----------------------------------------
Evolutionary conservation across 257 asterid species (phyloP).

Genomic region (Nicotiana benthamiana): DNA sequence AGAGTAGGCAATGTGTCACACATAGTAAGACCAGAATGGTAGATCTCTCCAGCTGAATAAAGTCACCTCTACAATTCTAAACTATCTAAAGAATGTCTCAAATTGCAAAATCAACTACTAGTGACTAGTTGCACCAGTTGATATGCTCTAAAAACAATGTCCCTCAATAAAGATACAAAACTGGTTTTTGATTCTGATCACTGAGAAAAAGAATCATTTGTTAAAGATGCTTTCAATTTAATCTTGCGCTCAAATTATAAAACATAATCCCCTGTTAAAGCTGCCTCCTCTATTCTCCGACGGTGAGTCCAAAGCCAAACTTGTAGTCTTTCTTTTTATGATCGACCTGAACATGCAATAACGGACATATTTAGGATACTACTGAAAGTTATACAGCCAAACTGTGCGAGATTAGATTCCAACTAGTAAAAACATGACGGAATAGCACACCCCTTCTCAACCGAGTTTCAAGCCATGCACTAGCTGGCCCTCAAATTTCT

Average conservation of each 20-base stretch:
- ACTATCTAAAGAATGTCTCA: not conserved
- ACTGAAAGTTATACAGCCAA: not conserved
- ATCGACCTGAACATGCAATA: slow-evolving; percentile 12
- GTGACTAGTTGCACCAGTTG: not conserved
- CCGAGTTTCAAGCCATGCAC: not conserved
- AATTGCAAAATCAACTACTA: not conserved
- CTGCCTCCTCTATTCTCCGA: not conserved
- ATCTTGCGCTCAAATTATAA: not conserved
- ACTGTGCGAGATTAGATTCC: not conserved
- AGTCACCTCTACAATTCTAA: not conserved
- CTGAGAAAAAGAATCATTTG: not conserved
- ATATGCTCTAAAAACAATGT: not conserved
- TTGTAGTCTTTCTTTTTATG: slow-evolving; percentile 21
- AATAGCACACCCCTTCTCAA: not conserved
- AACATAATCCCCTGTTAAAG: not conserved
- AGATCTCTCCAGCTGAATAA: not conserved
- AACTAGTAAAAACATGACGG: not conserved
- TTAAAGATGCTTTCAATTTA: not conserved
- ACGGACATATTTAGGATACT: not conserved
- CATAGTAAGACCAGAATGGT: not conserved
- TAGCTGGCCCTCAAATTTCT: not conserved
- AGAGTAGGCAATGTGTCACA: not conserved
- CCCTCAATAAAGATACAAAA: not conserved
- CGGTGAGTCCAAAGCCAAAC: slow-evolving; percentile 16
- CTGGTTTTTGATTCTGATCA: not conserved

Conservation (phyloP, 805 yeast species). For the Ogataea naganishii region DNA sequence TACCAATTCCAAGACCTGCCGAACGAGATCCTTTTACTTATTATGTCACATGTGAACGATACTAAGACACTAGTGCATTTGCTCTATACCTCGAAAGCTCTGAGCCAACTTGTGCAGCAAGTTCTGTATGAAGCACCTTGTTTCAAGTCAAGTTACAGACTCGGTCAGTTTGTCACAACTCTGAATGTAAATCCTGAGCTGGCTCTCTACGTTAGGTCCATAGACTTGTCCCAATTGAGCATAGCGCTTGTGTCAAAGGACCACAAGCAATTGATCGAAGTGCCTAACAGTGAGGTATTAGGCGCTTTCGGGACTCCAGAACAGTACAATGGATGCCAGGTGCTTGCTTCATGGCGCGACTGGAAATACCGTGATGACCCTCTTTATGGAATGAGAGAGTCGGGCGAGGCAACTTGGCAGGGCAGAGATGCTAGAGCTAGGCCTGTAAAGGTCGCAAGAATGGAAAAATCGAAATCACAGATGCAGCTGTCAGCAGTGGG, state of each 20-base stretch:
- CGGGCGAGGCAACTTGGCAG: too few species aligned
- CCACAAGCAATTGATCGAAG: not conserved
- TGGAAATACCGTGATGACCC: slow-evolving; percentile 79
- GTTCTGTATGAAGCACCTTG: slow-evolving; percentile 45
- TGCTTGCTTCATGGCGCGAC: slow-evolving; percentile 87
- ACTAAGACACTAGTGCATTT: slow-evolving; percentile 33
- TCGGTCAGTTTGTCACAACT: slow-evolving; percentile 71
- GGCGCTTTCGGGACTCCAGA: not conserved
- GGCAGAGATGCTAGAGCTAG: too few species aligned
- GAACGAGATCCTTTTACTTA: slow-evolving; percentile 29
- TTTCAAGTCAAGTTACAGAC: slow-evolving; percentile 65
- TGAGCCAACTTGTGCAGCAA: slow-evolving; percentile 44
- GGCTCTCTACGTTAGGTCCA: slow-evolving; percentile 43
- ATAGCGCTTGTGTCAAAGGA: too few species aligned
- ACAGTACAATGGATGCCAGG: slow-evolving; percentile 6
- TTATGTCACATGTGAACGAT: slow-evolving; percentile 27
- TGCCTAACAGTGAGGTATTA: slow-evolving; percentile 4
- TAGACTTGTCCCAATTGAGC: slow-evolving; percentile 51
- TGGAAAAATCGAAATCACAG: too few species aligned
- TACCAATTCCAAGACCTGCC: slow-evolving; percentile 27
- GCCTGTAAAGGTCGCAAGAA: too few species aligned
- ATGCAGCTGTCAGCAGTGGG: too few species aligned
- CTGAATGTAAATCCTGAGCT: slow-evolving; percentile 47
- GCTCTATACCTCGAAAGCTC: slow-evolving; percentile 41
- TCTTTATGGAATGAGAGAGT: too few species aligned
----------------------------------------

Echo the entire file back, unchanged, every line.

Evolutionary conservation across 257 asterid species (phyloP).

Genomic region (Nicotiana benthamiana): DNA sequence AGAGTAGGCAATGTGTCACACATAGTAAGACCAGAATGGTAGATCTCTCCAGCTGAATAAAGTCACCTCTACAATTCTAAACTATCTAAAGAATGTCTCAAATTGCAAAATCAACTACTAGTGACTAGTTGCACCAGTTGATATGCTCTAAAAACAATGTCCCTCAATAAAGATACAAAACTGGTTTTTGATTCTGATCACTGAGAAAAAGAATCATTTGTTAAAGATGCTTTCAATTTAATCTTGCGCTCAAATTATAAAACATAATCCCCTGTTAAAGCTGCCTCCTCTATTCTCCGACGGTGAGTCCAAAGCCAAACTTGTAGTCTTTCTTTTTATGATCGACCTGAACATGCAATAACGGACATATTTAGGATACTACTGAAAGTTATACAGCCAAACTGTGCGAGATTAGATTCCAACTAGTAAAAACATGACGGAATAGCACACCCCTTCTCAACCGAGTTTCAAGCCATGCACTAGCTGGCCCTCAAATTTCT

Average conservation of each 20-base stretch:
- ACTATCTAAAGAATGTCTCA: not conserved
- ACTGAAAGTTATACAGCCAA: not conserved
- ATCGACCTGAACATGCAATA: slow-evolving; percentile 12
- GTGACTAGTTGCACCAGTTG: not conserved
- CCGAGTTTCAAGCCATGCAC: not conserved
- AATTGCAAAATCAACTACTA: not conserved
- CTGCCTCCTCTATTCTCCGA: not conserved
- ATCTTGCGCTCAAATTATAA: not conserved
- ACTGTGCGAGATTAGATTCC: not conserved
- AGTCACCTCTACAATTCTAA: not conserved
- CTGAGAAAAAGAATCATTTG: not conserved
- ATATGCTCTAAAAACAATGT: not conserved
- TTGTAGTCTTTCTTTTTATG: slow-evolving; percentile 21
- AATAGCACACCCCTTCTCAA: not conserved
- AACATAATCCCCTGTTAAAG: not conserved
- AGATCTCTCCAGCTGAATAA: not conserved
- AACTAGTAAAAACATGACGG: not conserved
- TTAAAGATGCTTTCAATTTA: not conserved
- ACGGACATATTTAGGATACT: not conserved
- CATAGTAAGACCAGAATGGT: not conserved
- TAGCTGGCCCTCAAATTTCT: not conserved
- AGAGTAGGCAATGTGTCACA: not conserved
- CCCTCAATAAAGATACAAAA: not conserved
- CGGTGAGTCCAAAGCCAAAC: slow-evolving; percentile 16
- CTGGTTTTTGATTCTGATCA: not conserved

Conservation (phyloP, 805 yeast species). For the Ogataea naganishii region DNA sequence TACCAATTCCAAGACCTGCCGAACGAGATCCTTTTACTTATTATGTCACATGTGAACGATACTAAGACACTAGTGCATTTGCTCTATACCTCGAAAGCTCTGAGCCAACTTGTGCAGCAAGTTCTGTATGAAGCACCTTGTTTCAAGTCAAGTTACAGACTCGGTCAGTTTGTCACAACTCTGAATGTAAATCCTGAGCTGGCTCTCTACGTTAGGTCCATAGACTTGTCCCAATTGAGCATAGCGCTTGTGTCAAAGGACCACAAGCAATTGATCGAAGTGCCTAACAGTGAGGTATTAGGCGCTTTCGGGACTCCAGAACAGTACAATGGATGCCAGGTGCTTGCTTCATGGCGCGACTGGAAATACCGTGATGACCCTCTTTATGGAATGAGAGAGTCGGGCGAGGCAACTTGGCAGGGCAGAGATGCTAGAGCTAGGCCTGTAAAGGTCGCAAGAATGGAAAAATCGAAATCACAGATGCAGCTGTCAGCAGTGGG, state of each 20-base stretch:
- CGGGCGAGGCAACTTGGCAG: too few species aligned
- CCACAAGCAATTGATCGAAG: not conserved
- TGGAAATACCGTGATGACCC: slow-evolving; percentile 79
- GTTCTGTATGAAGCACCTTG: slow-evolving; percentile 45
- TGCTTGCTTCATGGCGCGAC: slow-evolving; percentile 87
- ACTAAGACACTAGTGCATTT: slow-evolving; percentile 33
- TCGGTCAGTTTGTCACAACT: slow-evolving; percentile 71
- GGCGCTTTCGGGACTCCAGA: not conserved
- GGCAGAGATGCTAGAGCTAG: too few species aligned
- GAACGAGATCCTTTTACTTA: slow-evolving; percentile 29
- TTTCAAGTCAAGTTACAGAC: slow-evolving; percentile 65
- TGAGCCAACTTGTGCAGCAA: slow-evolving; percentile 44
- GGCTCTCTACGTTAGGTCCA: slow-evolving; percentile 43
- ATAGCGCTTGTGTCAAAGGA: too few species aligned
- ACAGTACAATGGATGCCAGG: slow-evolving; percentile 6
- TTATGTCACATGTGAACGAT: slow-evolving; percentile 27
- TGCCTAACAGTGAGGTATTA: slow-evolving; percentile 4
- TAGACTTGTCCCAATTGAGC: slow-evolving; percentile 51
- TGGAAAAATCGAAATCACAG: too few species aligned
- TACCAATTCCAAGACCTGCC: slow-evolving; percentile 27
- GCCTGTAAAGGTCGCAAGAA: too few species aligned
- ATGCAGCTGTCAGCAGTGGG: too few species aligned
- CTGAATGTAAATCCTGAGCT: slow-evolving; percentile 47
- GCTCTATACCTCGAAAGCTC: slow-evolving; percentile 41
- TCTTTATGGAATGAGAGAGT: too few species aligned